Kodiak’s local medical workers are preparing the community with guidelines on how to avoid catching and spreading coronavirus within the community. As of Thursday, Alaska has nine cases of COVID-19. Kodiak still has no cases of the disease.
Dr. Evan Jones with Kodiak Area Native Association says one person in Kodiak has been tested so far. That person’s test came back negative.
“The person we tested had actually spent time at Harborview Medical Center in Seattle. They had family members, and we were just concerned about getting spread out in the community through that person,” he said. “Because of that, we did test and thought it was a good idea. But we also do want to recognize when it enters the community.”
KANA’s advice for reducing risk of the virus should sound familiar by now — practice good hygiene and stay away from others as much as possible.
“Our big message to everybody is to — like we’ve been talking about — socially isolate from each other,” he said. “It doesn’t mean you can’t go for walks on the beach or in the woods. It’s a great time to get out and spend some time in solitude. We’re just asking that you stay in small groups.”
Anyone can get the coronavirus, but those at highest risk of getting a serious or deadly case of COVID-19 are elderly people and people with other underlying health conditions. So even if you are young and healthy, without taking proper precautions you risk spreading a more serious case of the disease to someone who is not.
“I’m not worried about the 20-year-old who might get ill I’m worried about the 80-year-old who might get ill. But the thing is, it’s that starts with the 20-year-old not spreading any illness around, being responsible and isolating themselves.”
Dr. Elise Pletnikoff at KANA says differentiating between a common cold and COVID-19 can sometimes be tricky, but it’s a good idea to self-isolate regardless and call your symptoms in if you’re sick.
“People with fever, cough, shortness of breath should certainly — unless they have shortness of breath that’s concerning enough to need to seek medical attention — call in and probably stay home until they’ve been asymptomatic for at least one to two weeks,” she said. “People that think that they have the common cold, can call in and talk to us, but also should stay home and self isolate for two weeks.”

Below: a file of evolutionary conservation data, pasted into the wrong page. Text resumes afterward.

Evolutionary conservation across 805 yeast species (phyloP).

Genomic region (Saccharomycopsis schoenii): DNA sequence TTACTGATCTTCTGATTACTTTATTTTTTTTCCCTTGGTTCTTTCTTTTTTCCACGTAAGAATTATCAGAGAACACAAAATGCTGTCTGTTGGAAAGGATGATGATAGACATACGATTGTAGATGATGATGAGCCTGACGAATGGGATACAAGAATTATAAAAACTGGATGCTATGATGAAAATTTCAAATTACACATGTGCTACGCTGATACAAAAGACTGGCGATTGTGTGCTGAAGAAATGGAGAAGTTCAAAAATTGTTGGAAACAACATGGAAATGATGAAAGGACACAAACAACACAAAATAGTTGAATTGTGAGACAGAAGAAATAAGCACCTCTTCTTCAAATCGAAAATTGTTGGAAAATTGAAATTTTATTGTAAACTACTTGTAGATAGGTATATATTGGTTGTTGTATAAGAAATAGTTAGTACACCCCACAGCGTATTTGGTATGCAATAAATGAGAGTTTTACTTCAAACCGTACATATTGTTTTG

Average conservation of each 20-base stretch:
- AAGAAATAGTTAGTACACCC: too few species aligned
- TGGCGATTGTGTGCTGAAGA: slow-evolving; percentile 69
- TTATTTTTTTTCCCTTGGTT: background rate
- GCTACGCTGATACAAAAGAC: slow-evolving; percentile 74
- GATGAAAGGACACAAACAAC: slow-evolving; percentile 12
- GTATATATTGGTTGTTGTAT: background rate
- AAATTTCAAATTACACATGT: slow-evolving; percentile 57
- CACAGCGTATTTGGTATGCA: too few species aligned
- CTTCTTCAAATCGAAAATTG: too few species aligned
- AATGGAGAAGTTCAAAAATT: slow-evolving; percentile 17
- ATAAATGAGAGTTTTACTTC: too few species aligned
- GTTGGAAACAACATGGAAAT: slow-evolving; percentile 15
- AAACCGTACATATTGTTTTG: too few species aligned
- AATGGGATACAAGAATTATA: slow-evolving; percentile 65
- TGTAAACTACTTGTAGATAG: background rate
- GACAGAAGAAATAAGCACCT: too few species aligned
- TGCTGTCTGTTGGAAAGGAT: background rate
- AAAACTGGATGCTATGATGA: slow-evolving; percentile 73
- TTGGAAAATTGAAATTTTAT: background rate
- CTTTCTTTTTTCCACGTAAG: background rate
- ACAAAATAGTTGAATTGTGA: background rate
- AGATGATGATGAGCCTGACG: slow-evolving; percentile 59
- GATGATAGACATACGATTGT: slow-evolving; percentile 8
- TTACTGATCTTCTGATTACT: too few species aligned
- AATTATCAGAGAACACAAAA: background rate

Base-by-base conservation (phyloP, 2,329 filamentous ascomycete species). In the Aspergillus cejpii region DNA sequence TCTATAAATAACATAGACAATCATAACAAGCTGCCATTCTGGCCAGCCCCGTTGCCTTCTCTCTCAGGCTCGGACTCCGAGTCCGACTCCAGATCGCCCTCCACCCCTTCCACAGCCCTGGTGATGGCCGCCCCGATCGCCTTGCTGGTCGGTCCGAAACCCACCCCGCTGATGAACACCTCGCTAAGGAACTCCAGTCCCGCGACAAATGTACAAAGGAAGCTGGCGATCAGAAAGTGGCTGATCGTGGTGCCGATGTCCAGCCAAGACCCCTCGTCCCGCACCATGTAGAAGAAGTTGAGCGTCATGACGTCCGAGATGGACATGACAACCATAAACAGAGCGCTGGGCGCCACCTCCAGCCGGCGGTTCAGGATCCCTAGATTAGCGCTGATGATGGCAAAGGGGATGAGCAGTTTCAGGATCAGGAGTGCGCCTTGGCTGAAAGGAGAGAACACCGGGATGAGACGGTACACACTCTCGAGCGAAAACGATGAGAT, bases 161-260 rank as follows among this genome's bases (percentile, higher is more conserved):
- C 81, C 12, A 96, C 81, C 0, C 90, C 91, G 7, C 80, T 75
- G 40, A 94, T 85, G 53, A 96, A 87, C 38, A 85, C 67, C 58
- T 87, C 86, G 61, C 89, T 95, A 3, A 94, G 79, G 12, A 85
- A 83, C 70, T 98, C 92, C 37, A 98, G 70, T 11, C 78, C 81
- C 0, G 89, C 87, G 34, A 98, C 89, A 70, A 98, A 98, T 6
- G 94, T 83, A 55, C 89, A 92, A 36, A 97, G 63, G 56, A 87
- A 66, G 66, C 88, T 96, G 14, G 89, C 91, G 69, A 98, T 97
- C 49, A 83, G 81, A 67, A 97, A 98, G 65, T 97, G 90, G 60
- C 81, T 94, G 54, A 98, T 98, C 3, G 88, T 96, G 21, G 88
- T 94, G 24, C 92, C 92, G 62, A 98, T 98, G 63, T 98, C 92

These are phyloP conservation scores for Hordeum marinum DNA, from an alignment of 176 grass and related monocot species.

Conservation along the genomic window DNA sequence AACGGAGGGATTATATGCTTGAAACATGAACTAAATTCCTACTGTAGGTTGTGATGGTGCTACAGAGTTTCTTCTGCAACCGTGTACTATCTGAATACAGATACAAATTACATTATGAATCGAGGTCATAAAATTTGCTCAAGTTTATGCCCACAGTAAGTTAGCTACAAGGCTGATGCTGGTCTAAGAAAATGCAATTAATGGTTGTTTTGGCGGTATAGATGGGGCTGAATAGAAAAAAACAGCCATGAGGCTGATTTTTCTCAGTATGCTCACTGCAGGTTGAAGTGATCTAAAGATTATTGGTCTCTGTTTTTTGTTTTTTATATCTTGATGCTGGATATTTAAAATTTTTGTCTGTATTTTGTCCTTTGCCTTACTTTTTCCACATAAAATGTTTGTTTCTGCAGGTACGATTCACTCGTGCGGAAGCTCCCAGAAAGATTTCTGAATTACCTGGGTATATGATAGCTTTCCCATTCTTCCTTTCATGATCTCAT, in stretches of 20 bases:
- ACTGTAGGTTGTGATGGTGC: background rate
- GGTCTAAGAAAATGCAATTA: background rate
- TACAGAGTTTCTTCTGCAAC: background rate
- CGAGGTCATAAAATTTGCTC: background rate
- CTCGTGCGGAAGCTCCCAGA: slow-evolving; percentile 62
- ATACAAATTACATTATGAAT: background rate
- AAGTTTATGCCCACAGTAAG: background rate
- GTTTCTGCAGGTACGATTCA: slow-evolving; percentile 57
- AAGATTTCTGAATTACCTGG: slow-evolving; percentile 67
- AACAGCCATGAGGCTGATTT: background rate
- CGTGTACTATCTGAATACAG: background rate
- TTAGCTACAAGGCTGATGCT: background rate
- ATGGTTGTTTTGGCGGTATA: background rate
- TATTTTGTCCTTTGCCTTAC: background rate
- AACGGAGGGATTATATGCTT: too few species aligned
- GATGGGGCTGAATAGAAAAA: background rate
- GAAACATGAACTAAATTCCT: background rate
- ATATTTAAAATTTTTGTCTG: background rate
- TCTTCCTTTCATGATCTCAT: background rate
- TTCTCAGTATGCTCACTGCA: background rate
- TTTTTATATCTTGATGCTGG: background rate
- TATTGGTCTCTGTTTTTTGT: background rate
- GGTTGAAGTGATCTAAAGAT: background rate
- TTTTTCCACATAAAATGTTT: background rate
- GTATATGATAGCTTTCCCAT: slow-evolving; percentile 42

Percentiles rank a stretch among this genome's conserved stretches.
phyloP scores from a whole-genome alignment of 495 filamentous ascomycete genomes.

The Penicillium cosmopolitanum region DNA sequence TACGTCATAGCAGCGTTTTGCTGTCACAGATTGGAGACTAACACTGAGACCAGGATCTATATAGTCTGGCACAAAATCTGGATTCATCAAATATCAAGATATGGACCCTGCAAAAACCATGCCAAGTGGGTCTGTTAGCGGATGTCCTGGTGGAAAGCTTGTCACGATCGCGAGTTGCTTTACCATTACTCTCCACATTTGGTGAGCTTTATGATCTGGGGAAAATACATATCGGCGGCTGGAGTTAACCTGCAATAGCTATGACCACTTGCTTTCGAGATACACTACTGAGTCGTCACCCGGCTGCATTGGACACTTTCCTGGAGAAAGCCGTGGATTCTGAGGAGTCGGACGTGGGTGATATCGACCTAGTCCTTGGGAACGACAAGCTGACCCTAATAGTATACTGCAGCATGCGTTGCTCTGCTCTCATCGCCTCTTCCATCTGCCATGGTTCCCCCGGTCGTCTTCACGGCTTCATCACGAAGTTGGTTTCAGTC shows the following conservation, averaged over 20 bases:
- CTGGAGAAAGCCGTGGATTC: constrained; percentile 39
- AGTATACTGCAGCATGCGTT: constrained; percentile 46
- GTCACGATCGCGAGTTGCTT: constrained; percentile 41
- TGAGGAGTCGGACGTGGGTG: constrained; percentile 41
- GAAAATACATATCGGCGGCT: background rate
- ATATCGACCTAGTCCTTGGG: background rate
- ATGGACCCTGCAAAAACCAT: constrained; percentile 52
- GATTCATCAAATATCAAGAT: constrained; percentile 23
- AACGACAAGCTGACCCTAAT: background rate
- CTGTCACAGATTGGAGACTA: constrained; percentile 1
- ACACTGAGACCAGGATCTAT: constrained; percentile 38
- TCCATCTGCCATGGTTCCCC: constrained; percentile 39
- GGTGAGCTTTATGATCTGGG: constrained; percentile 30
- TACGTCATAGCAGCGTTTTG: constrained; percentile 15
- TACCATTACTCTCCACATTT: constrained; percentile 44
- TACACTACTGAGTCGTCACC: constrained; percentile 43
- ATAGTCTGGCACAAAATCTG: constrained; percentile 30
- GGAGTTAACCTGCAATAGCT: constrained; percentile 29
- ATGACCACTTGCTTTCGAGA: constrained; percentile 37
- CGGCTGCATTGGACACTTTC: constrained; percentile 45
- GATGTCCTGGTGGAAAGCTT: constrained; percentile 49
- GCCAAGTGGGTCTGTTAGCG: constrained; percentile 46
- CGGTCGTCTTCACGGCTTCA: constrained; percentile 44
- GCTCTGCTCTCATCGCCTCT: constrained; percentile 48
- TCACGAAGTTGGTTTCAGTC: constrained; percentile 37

Deadly cases of COVID-19 typically involve respiratory failure, which is why ventilators are a key resource for handling the disease. Kodiak has five ventilators on island right now, according to Pletnikoff. In the event that someone needed to be on a ventilator, the goal would be to get that person transferred to a facility in Anchorage or elsewhere as soon as possible.
Pletnikoff says Alaska Native Medical Center in Anchorage has 50 ventilators and recently ordered 200 more.
KANA is offering phone triage for anyone who thinks they may have the virus — whether or not they are a KANA patient. That number is 907-486-9870.
They also recommend everyone follow some guidelines to stay healthy:
- Wash hands frequently. Before and after preparing food, and before you sit down to eat. Make sure to get under your fingernails.
- Work from home, if possible.
- To reduce time spent in public spaces, plan to do groceries less often. That said, there is still no need to stockpile more than a week’s or two’s worth of food.
- Take advantage of KANA’s telehealth services to see a doctor, and — unless it is a medical emergency — call your provider before coming in to the hospital.